After being around weather-beaten cruising boats all the time the first thing you notice about a super-yacht is how bright and shiny it is. Ryan was constantly ogling their rust-free stainless steel, and even asking around for some polishing tips! As I learned, the crew’s number one job is to keep the boat in ‘as new’ condition 100% of the time. Which is why they have a crew of 5 or 6, full time.
For the most part, the owners of these boats are content to use them for only a few weeks a year, flying into the various exotic locations where the crew has delivered the boat. Don’t even start doing the cost per minute calculations of these vacations because the numbers will boggle your mind. Did you have the absolute, maximum amount of pleasure in the past 4 minutes? Good because it cost you $7000! So when the owner is coming to sail for a week, as was the owner of the Beagle V, the boat better be ready. Apparently the boat wasn’t quite shiny enough, nor quite white enough, because they enlist my help (can’t imagine why) to help polish for a few days. Which how I ended up working on a super-yacht.
After 4 months off, waking up at 7 am on a Monday morning to go to work (for someone else) was a bit of a trip. It’s funny, because despite what Ryan and Brys say, I have no trouble getting up at 7am on a normal day on the boat. But faced with the prospect of a 9 hour work day, it was pretty difficult! Not to mention that the novelty of being on a really fancy boat wore off pretty quick, and soon it was just work!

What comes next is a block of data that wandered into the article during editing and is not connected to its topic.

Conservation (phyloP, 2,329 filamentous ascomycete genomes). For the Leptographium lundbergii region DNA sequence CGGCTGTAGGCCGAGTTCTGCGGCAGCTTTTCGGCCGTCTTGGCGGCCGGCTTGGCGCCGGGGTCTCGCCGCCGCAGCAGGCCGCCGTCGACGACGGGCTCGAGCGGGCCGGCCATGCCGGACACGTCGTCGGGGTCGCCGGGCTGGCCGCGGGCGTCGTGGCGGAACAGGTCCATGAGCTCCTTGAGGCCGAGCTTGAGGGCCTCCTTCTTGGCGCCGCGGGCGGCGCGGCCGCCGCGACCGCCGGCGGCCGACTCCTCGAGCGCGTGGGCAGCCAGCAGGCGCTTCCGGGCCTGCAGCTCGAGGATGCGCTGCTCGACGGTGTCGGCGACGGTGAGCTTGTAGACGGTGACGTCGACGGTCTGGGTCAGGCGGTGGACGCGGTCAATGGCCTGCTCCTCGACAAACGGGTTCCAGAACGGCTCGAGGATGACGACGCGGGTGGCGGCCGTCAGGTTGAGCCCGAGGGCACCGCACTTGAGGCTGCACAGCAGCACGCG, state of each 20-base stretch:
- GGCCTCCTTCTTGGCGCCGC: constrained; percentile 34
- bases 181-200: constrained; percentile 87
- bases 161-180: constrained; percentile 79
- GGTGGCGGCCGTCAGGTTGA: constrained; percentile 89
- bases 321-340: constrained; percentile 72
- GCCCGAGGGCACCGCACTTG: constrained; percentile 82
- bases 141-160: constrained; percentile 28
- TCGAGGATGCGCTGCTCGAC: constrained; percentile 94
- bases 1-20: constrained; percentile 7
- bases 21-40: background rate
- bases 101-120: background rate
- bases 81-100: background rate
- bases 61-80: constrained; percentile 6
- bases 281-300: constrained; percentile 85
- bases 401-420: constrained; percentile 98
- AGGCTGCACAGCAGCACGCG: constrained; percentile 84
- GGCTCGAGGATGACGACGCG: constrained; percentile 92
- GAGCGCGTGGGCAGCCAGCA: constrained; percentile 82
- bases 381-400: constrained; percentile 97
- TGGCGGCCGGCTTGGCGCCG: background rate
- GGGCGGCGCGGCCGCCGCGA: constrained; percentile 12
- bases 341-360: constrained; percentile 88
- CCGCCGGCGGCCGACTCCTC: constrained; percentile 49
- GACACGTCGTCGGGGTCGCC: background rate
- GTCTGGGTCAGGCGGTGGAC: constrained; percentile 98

Well, I’ve now got 3 days of polishing under my belt and I’m happy to share all my newly acquired skills with you Ry. By the way, I’ve blown the rest of this year’s budget on a pneumatic sliding door for our main cabin, all the super-yachts have them so I figured we needed one too.
Week 2 – To Teahupoo. No, wait, back to Moorea
With Khulula back together and my dose of 9-5 done for a month or two, it was time to escape the bustle of Papeete and the marina for some more laidback spots.
At the marina we met Suzi, a welsh native who called Southern France home in between multi-month adventures around the globe; another like-minded sailor, surfer and all-round world traveler. She was currently on boat laid-up waiting for engine parts and also eager to get away from Papeete for a few days of sailing and exploring.
The plan was to go the legendary Teahupoo first and then maybe back to Moorea. The weather forecast I had for the day we set out called for 15 – 20 kts of wind from the east. Since Teahupoo was only 30 miles, it didn’t appear that it would be too tough to get there. Well, soon after getting out the reef pass, the wind built from 15 to 29, and then to 30 knots right ‘on the nose’. A long beat we were not looking forward to, so when the gusts hit 35 knots I decided it would be much more comfortable to turn around and head downwind to Moorea 1st. It was a good decision, as shortly thereafter the wind built to a steady 40 knots, with one gust to 47! It was the strongest winds we’ve seen so far on Khulula and fortunately she handled it just fine. With a scrap of the headsail out we made 7+ knots to Moorea and were safely in the lee of the island in a few hours. Whew!
We spent the next few days again anchored in beautiful Opunohu Bay, making day trips for surf in the dingy.